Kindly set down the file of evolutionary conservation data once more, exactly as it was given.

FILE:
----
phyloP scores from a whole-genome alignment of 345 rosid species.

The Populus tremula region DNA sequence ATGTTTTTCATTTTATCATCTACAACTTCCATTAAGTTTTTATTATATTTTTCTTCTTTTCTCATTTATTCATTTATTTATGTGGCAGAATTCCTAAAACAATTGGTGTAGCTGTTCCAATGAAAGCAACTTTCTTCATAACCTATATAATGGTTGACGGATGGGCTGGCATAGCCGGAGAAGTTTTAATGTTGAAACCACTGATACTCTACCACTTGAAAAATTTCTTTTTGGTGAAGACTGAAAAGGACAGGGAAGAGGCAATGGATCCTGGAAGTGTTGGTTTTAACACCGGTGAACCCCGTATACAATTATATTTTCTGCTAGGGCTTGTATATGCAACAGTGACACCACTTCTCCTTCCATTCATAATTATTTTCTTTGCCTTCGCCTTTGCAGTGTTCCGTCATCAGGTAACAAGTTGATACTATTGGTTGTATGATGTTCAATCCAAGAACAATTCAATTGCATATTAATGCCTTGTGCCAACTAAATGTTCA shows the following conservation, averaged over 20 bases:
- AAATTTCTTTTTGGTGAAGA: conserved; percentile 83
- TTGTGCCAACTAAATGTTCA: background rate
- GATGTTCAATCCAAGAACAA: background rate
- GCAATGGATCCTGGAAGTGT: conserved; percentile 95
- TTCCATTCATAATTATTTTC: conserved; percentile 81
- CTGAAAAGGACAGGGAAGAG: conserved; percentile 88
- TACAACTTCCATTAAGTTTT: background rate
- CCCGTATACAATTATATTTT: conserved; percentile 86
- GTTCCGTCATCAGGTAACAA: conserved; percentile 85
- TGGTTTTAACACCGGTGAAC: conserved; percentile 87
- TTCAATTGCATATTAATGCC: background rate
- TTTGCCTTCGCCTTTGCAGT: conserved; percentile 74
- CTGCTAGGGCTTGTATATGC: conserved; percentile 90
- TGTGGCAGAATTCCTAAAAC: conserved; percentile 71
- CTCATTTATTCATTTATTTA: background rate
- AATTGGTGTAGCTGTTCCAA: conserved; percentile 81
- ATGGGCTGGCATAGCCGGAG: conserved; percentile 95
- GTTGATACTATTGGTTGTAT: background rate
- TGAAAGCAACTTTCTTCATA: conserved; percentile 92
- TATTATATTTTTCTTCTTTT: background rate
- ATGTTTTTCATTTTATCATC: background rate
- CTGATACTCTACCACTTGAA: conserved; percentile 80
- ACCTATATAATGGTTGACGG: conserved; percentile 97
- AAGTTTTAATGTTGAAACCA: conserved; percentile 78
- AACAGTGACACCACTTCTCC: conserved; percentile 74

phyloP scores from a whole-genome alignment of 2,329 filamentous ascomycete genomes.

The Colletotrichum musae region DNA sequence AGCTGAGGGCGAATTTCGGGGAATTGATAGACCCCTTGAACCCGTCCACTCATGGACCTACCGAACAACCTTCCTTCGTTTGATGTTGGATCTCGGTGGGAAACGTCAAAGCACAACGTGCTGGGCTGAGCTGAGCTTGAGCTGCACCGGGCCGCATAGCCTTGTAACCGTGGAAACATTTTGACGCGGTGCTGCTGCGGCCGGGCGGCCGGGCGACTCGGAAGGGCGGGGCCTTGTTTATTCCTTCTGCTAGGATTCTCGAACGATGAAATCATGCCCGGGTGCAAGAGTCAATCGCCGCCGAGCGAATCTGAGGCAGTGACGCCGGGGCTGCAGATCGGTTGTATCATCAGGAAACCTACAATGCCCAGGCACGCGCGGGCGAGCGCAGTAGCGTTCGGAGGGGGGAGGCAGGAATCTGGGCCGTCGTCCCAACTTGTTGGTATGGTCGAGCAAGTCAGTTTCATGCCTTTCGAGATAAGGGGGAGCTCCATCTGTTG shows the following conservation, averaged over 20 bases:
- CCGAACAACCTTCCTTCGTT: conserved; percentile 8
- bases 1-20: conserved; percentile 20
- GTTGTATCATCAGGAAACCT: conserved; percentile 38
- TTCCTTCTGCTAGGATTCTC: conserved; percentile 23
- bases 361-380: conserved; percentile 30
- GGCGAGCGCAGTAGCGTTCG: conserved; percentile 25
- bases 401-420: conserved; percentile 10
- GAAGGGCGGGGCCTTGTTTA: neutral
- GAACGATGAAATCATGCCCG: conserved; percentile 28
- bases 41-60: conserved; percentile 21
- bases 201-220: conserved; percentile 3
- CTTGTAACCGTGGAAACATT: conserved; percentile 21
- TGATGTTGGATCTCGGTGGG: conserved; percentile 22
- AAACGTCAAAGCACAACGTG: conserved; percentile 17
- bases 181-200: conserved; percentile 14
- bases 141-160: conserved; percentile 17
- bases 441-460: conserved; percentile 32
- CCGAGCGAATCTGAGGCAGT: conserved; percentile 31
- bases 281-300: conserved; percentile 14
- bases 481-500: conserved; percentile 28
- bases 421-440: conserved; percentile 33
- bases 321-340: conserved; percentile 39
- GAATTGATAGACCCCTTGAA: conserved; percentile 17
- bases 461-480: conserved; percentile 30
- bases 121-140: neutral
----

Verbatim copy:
phyloP scores from a whole-genome alignment of 345 rosid species.

The Populus tremula region DNA sequence ATGTTTTTCATTTTATCATCTACAACTTCCATTAAGTTTTTATTATATTTTTCTTCTTTTCTCATTTATTCATTTATTTATGTGGCAGAATTCCTAAAACAATTGGTGTAGCTGTTCCAATGAAAGCAACTTTCTTCATAACCTATATAATGGTTGACGGATGGGCTGGCATAGCCGGAGAAGTTTTAATGTTGAAACCACTGATACTCTACCACTTGAAAAATTTCTTTTTGGTGAAGACTGAAAAGGACAGGGAAGAGGCAATGGATCCTGGAAGTGTTGGTTTTAACACCGGTGAACCCCGTATACAATTATATTTTCTGCTAGGGCTTGTATATGCAACAGTGACACCACTTCTCCTTCCATTCATAATTATTTTCTTTGCCTTCGCCTTTGCAGTGTTCCGTCATCAGGTAACAAGTTGATACTATTGGTTGTATGATGTTCAATCCAAGAACAATTCAATTGCATATTAATGCCTTGTGCCAACTAAATGTTCA shows the following conservation, averaged over 20 bases:
- AAATTTCTTTTTGGTGAAGA: conserved; percentile 83
- TTGTGCCAACTAAATGTTCA: background rate
- GATGTTCAATCCAAGAACAA: background rate
- GCAATGGATCCTGGAAGTGT: conserved; percentile 95
- TTCCATTCATAATTATTTTC: conserved; percentile 81
- CTGAAAAGGACAGGGAAGAG: conserved; percentile 88
- TACAACTTCCATTAAGTTTT: background rate
- CCCGTATACAATTATATTTT: conserved; percentile 86
- GTTCCGTCATCAGGTAACAA: conserved; percentile 85
- TGGTTTTAACACCGGTGAAC: conserved; percentile 87
- TTCAATTGCATATTAATGCC: background rate
- TTTGCCTTCGCCTTTGCAGT: conserved; percentile 74
- CTGCTAGGGCTTGTATATGC: conserved; percentile 90
- TGTGGCAGAATTCCTAAAAC: conserved; percentile 71
- CTCATTTATTCATTTATTTA: background rate
- AATTGGTGTAGCTGTTCCAA: conserved; percentile 81
- ATGGGCTGGCATAGCCGGAG: conserved; percentile 95
- GTTGATACTATTGGTTGTAT: background rate
- TGAAAGCAACTTTCTTCATA: conserved; percentile 92
- TATTATATTTTTCTTCTTTT: background rate
- ATGTTTTTCATTTTATCATC: background rate
- CTGATACTCTACCACTTGAA: conserved; percentile 80
- ACCTATATAATGGTTGACGG: conserved; percentile 97
- AAGTTTTAATGTTGAAACCA: conserved; percentile 78
- AACAGTGACACCACTTCTCC: conserved; percentile 74

phyloP scores from a whole-genome alignment of 2,329 filamentous ascomycete genomes.

The Colletotrichum musae region DNA sequence AGCTGAGGGCGAATTTCGGGGAATTGATAGACCCCTTGAACCCGTCCACTCATGGACCTACCGAACAACCTTCCTTCGTTTGATGTTGGATCTCGGTGGGAAACGTCAAAGCACAACGTGCTGGGCTGAGCTGAGCTTGAGCTGCACCGGGCCGCATAGCCTTGTAACCGTGGAAACATTTTGACGCGGTGCTGCTGCGGCCGGGCGGCCGGGCGACTCGGAAGGGCGGGGCCTTGTTTATTCCTTCTGCTAGGATTCTCGAACGATGAAATCATGCCCGGGTGCAAGAGTCAATCGCCGCCGAGCGAATCTGAGGCAGTGACGCCGGGGCTGCAGATCGGTTGTATCATCAGGAAACCTACAATGCCCAGGCACGCGCGGGCGAGCGCAGTAGCGTTCGGAGGGGGGAGGCAGGAATCTGGGCCGTCGTCCCAACTTGTTGGTATGGTCGAGCAAGTCAGTTTCATGCCTTTCGAGATAAGGGGGAGCTCCATCTGTTG shows the following conservation, averaged over 20 bases:
- CCGAACAACCTTCCTTCGTT: conserved; percentile 8
- bases 1-20: conserved; percentile 20
- GTTGTATCATCAGGAAACCT: conserved; percentile 38
- TTCCTTCTGCTAGGATTCTC: conserved; percentile 23
- bases 361-380: conserved; percentile 30
- GGCGAGCGCAGTAGCGTTCG: conserved; percentile 25
- bases 401-420: conserved; percentile 10
- GAAGGGCGGGGCCTTGTTTA: neutral
- GAACGATGAAATCATGCCCG: conserved; percentile 28
- bases 41-60: conserved; percentile 21
- bases 201-220: conserved; percentile 3
- CTTGTAACCGTGGAAACATT: conserved; percentile 21
- TGATGTTGGATCTCGGTGGG: conserved; percentile 22
- AAACGTCAAAGCACAACGTG: conserved; percentile 17
- bases 181-200: conserved; percentile 14
- bases 141-160: conserved; percentile 17
- bases 441-460: conserved; percentile 32
- CCGAGCGAATCTGAGGCAGT: conserved; percentile 31
- bases 281-300: conserved; percentile 14
- bases 481-500: conserved; percentile 28
- bases 421-440: conserved; percentile 33
- bases 321-340: conserved; percentile 39
- GAATTGATAGACCCCTTGAA: conserved; percentile 17
- bases 461-480: conserved; percentile 30
- bases 121-140: neutral